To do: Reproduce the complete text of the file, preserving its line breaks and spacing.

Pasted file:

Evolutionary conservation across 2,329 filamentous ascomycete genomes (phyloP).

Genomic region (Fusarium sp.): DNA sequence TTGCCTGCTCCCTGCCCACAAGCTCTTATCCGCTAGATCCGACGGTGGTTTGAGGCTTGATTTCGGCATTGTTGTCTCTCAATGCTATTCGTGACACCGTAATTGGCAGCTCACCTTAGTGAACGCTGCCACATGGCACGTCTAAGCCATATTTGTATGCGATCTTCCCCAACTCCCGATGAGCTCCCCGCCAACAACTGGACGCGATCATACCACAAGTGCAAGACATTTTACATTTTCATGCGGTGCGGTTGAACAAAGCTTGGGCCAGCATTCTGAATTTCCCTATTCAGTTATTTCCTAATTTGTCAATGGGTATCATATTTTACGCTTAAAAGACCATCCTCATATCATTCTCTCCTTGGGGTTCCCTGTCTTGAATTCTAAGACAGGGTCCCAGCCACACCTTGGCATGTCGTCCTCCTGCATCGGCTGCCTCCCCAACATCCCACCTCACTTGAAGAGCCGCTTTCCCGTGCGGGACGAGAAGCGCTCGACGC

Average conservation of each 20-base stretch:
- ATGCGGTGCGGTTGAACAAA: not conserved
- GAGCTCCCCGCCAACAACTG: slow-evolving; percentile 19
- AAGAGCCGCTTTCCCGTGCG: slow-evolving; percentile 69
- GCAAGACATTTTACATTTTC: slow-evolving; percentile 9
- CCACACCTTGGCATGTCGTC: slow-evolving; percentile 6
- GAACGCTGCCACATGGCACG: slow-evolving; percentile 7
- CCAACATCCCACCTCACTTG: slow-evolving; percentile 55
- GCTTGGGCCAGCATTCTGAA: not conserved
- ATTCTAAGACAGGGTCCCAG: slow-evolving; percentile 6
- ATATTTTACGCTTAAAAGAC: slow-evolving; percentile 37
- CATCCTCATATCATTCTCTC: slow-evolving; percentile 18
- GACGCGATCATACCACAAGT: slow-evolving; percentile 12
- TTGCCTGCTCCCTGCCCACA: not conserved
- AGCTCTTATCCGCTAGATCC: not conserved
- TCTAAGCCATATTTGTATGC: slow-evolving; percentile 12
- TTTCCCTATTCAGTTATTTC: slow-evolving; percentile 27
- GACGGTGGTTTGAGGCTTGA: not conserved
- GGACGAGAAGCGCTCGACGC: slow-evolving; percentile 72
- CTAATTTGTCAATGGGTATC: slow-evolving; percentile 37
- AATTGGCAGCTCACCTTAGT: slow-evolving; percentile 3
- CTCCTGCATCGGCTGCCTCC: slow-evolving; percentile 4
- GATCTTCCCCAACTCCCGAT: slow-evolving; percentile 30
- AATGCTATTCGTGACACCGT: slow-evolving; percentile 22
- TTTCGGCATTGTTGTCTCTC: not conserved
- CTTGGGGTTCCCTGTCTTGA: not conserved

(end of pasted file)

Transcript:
Evolutionary conservation across 2,329 filamentous ascomycete genomes (phyloP).

Genomic region (Fusarium sp.): DNA sequence TTGCCTGCTCCCTGCCCACAAGCTCTTATCCGCTAGATCCGACGGTGGTTTGAGGCTTGATTTCGGCATTGTTGTCTCTCAATGCTATTCGTGACACCGTAATTGGCAGCTCACCTTAGTGAACGCTGCCACATGGCACGTCTAAGCCATATTTGTATGCGATCTTCCCCAACTCCCGATGAGCTCCCCGCCAACAACTGGACGCGATCATACCACAAGTGCAAGACATTTTACATTTTCATGCGGTGCGGTTGAACAAAGCTTGGGCCAGCATTCTGAATTTCCCTATTCAGTTATTTCCTAATTTGTCAATGGGTATCATATTTTACGCTTAAAAGACCATCCTCATATCATTCTCTCCTTGGGGTTCCCTGTCTTGAATTCTAAGACAGGGTCCCAGCCACACCTTGGCATGTCGTCCTCCTGCATCGGCTGCCTCCCCAACATCCCACCTCACTTGAAGAGCCGCTTTCCCGTGCGGGACGAGAAGCGCTCGACGC

Average conservation of each 20-base stretch:
- ATGCGGTGCGGTTGAACAAA: not conserved
- GAGCTCCCCGCCAACAACTG: slow-evolving; percentile 19
- AAGAGCCGCTTTCCCGTGCG: slow-evolving; percentile 69
- GCAAGACATTTTACATTTTC: slow-evolving; percentile 9
- CCACACCTTGGCATGTCGTC: slow-evolving; percentile 6
- GAACGCTGCCACATGGCACG: slow-evolving; percentile 7
- CCAACATCCCACCTCACTTG: slow-evolving; percentile 55
- GCTTGGGCCAGCATTCTGAA: not conserved
- ATTCTAAGACAGGGTCCCAG: slow-evolving; percentile 6
- ATATTTTACGCTTAAAAGAC: slow-evolving; percentile 37
- CATCCTCATATCATTCTCTC: slow-evolving; percentile 18
- GACGCGATCATACCACAAGT: slow-evolving; percentile 12
- TTGCCTGCTCCCTGCCCACA: not conserved
- AGCTCTTATCCGCTAGATCC: not conserved
- TCTAAGCCATATTTGTATGC: slow-evolving; percentile 12
- TTTCCCTATTCAGTTATTTC: slow-evolving; percentile 27
- GACGGTGGTTTGAGGCTTGA: not conserved
- GGACGAGAAGCGCTCGACGC: slow-evolving; percentile 72
- CTAATTTGTCAATGGGTATC: slow-evolving; percentile 37
- AATTGGCAGCTCACCTTAGT: slow-evolving; percentile 3
- CTCCTGCATCGGCTGCCTCC: slow-evolving; percentile 4
- GATCTTCCCCAACTCCCGAT: slow-evolving; percentile 30
- AATGCTATTCGTGACACCGT: slow-evolving; percentile 22
- TTTCGGCATTGTTGTCTCTC: not conserved
- CTTGGGGTTCCCTGTCTTGA: not conserved